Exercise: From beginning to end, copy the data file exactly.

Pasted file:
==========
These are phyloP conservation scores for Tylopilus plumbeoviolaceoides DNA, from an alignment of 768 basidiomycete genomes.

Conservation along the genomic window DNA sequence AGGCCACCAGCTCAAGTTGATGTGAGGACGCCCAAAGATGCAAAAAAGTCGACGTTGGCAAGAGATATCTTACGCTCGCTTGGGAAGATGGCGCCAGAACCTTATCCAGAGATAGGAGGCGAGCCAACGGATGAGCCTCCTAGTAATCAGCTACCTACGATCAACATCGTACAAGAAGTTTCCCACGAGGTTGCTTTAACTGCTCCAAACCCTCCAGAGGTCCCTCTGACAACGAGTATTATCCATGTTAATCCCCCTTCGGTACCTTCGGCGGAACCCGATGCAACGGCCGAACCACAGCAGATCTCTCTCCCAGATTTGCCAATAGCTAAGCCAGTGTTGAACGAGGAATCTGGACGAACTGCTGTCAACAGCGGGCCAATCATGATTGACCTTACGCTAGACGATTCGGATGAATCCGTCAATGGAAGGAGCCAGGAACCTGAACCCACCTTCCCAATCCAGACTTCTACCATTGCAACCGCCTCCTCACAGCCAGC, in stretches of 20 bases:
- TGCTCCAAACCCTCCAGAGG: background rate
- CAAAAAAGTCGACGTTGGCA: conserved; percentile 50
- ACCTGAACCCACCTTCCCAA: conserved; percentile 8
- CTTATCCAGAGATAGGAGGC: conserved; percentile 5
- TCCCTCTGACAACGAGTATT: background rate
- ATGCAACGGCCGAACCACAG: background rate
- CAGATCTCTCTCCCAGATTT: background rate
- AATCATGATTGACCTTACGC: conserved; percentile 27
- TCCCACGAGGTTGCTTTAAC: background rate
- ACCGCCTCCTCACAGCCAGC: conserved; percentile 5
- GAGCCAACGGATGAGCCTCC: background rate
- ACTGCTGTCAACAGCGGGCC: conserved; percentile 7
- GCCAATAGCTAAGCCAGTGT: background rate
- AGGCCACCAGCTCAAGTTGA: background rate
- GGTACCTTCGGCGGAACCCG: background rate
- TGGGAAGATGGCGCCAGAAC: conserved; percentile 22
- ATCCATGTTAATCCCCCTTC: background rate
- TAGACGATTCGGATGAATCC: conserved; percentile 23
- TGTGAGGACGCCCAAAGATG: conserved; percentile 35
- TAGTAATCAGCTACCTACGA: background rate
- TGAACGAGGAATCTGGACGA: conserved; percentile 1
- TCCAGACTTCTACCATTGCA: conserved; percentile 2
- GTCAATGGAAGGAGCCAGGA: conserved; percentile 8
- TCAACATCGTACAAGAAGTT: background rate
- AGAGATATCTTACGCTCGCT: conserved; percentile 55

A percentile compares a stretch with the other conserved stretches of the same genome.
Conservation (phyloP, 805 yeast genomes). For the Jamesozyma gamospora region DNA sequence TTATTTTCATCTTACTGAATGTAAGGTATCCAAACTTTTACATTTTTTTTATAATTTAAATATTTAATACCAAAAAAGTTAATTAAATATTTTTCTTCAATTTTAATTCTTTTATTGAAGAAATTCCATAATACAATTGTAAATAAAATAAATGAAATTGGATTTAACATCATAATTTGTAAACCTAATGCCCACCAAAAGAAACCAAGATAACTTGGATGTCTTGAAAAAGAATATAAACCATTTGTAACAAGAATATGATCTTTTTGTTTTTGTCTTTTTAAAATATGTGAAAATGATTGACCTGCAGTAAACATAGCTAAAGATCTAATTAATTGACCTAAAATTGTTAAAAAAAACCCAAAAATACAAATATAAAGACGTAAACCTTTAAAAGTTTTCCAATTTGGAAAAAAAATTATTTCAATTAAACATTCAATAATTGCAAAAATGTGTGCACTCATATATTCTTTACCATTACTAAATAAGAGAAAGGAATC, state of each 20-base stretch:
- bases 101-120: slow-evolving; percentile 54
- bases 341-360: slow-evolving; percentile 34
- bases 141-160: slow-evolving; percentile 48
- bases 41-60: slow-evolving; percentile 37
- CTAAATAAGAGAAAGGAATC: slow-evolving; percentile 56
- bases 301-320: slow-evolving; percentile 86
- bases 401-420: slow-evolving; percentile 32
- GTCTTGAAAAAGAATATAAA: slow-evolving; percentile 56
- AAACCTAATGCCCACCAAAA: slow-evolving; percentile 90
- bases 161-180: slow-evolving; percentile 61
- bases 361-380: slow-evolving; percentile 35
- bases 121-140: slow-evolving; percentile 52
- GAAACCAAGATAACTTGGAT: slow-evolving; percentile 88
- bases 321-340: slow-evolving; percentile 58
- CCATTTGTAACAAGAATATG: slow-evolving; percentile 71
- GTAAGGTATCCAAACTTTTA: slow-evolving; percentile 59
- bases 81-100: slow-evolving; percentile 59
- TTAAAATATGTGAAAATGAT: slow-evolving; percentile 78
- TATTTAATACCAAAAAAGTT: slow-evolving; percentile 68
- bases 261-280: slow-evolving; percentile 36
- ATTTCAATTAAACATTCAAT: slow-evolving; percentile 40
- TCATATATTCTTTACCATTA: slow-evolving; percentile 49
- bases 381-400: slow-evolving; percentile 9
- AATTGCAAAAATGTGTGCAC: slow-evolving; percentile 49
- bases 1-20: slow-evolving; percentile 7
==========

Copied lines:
These are phyloP conservation scores for Tylopilus plumbeoviolaceoides DNA, from an alignment of 768 basidiomycete genomes.

Conservation along the genomic window DNA sequence AGGCCACCAGCTCAAGTTGATGTGAGGACGCCCAAAGATGCAAAAAAGTCGACGTTGGCAAGAGATATCTTACGCTCGCTTGGGAAGATGGCGCCAGAACCTTATCCAGAGATAGGAGGCGAGCCAACGGATGAGCCTCCTAGTAATCAGCTACCTACGATCAACATCGTACAAGAAGTTTCCCACGAGGTTGCTTTAACTGCTCCAAACCCTCCAGAGGTCCCTCTGACAACGAGTATTATCCATGTTAATCCCCCTTCGGTACCTTCGGCGGAACCCGATGCAACGGCCGAACCACAGCAGATCTCTCTCCCAGATTTGCCAATAGCTAAGCCAGTGTTGAACGAGGAATCTGGACGAACTGCTGTCAACAGCGGGCCAATCATGATTGACCTTACGCTAGACGATTCGGATGAATCCGTCAATGGAAGGAGCCAGGAACCTGAACCCACCTTCCCAATCCAGACTTCTACCATTGCAACCGCCTCCTCACAGCCAGC, in stretches of 20 bases:
- TGCTCCAAACCCTCCAGAGG: background rate
- CAAAAAAGTCGACGTTGGCA: conserved; percentile 50
- ACCTGAACCCACCTTCCCAA: conserved; percentile 8
- CTTATCCAGAGATAGGAGGC: conserved; percentile 5
- TCCCTCTGACAACGAGTATT: background rate
- ATGCAACGGCCGAACCACAG: background rate
- CAGATCTCTCTCCCAGATTT: background rate
- AATCATGATTGACCTTACGC: conserved; percentile 27
- TCCCACGAGGTTGCTTTAAC: background rate
- ACCGCCTCCTCACAGCCAGC: conserved; percentile 5
- GAGCCAACGGATGAGCCTCC: background rate
- ACTGCTGTCAACAGCGGGCC: conserved; percentile 7
- GCCAATAGCTAAGCCAGTGT: background rate
- AGGCCACCAGCTCAAGTTGA: background rate
- GGTACCTTCGGCGGAACCCG: background rate
- TGGGAAGATGGCGCCAGAAC: conserved; percentile 22
- ATCCATGTTAATCCCCCTTC: background rate
- TAGACGATTCGGATGAATCC: conserved; percentile 23
- TGTGAGGACGCCCAAAGATG: conserved; percentile 35
- TAGTAATCAGCTACCTACGA: background rate
- TGAACGAGGAATCTGGACGA: conserved; percentile 1
- TCCAGACTTCTACCATTGCA: conserved; percentile 2
- GTCAATGGAAGGAGCCAGGA: conserved; percentile 8
- TCAACATCGTACAAGAAGTT: background rate
- AGAGATATCTTACGCTCGCT: conserved; percentile 55

A percentile compares a stretch with the other conserved stretches of the same genome.
Conservation (phyloP, 805 yeast genomes). For the Jamesozyma gamospora region DNA sequence TTATTTTCATCTTACTGAATGTAAGGTATCCAAACTTTTACATTTTTTTTATAATTTAAATATTTAATACCAAAAAAGTTAATTAAATATTTTTCTTCAATTTTAATTCTTTTATTGAAGAAATTCCATAATACAATTGTAAATAAAATAAATGAAATTGGATTTAACATCATAATTTGTAAACCTAATGCCCACCAAAAGAAACCAAGATAACTTGGATGTCTTGAAAAAGAATATAAACCATTTGTAACAAGAATATGATCTTTTTGTTTTTGTCTTTTTAAAATATGTGAAAATGATTGACCTGCAGTAAACATAGCTAAAGATCTAATTAATTGACCTAAAATTGTTAAAAAAAACCCAAAAATACAAATATAAAGACGTAAACCTTTAAAAGTTTTCCAATTTGGAAAAAAAATTATTTCAATTAAACATTCAATAATTGCAAAAATGTGTGCACTCATATATTCTTTACCATTACTAAATAAGAGAAAGGAATC, state of each 20-base stretch:
- bases 101-120: slow-evolving; percentile 54
- bases 341-360: slow-evolving; percentile 34
- bases 141-160: slow-evolving; percentile 48
- bases 41-60: slow-evolving; percentile 37
- CTAAATAAGAGAAAGGAATC: slow-evolving; percentile 56
- bases 301-320: slow-evolving; percentile 86
- bases 401-420: slow-evolving; percentile 32
- GTCTTGAAAAAGAATATAAA: slow-evolving; percentile 56
- AAACCTAATGCCCACCAAAA: slow-evolving; percentile 90
- bases 161-180: slow-evolving; percentile 61
- bases 361-380: slow-evolving; percentile 35
- bases 121-140: slow-evolving; percentile 52
- GAAACCAAGATAACTTGGAT: slow-evolving; percentile 88
- bases 321-340: slow-evolving; percentile 58
- CCATTTGTAACAAGAATATG: slow-evolving; percentile 71
- GTAAGGTATCCAAACTTTTA: slow-evolving; percentile 59
- bases 81-100: slow-evolving; percentile 59
- TTAAAATATGTGAAAATGAT: slow-evolving; percentile 78
- TATTTAATACCAAAAAAGTT: slow-evolving; percentile 68
- bases 261-280: slow-evolving; percentile 36
- ATTTCAATTAAACATTCAAT: slow-evolving; percentile 40
- TCATATATTCTTTACCATTA: slow-evolving; percentile 49
- bases 381-400: slow-evolving; percentile 9
- AATTGCAAAAATGTGTGCAC: slow-evolving; percentile 49
- bases 1-20: slow-evolving; percentile 7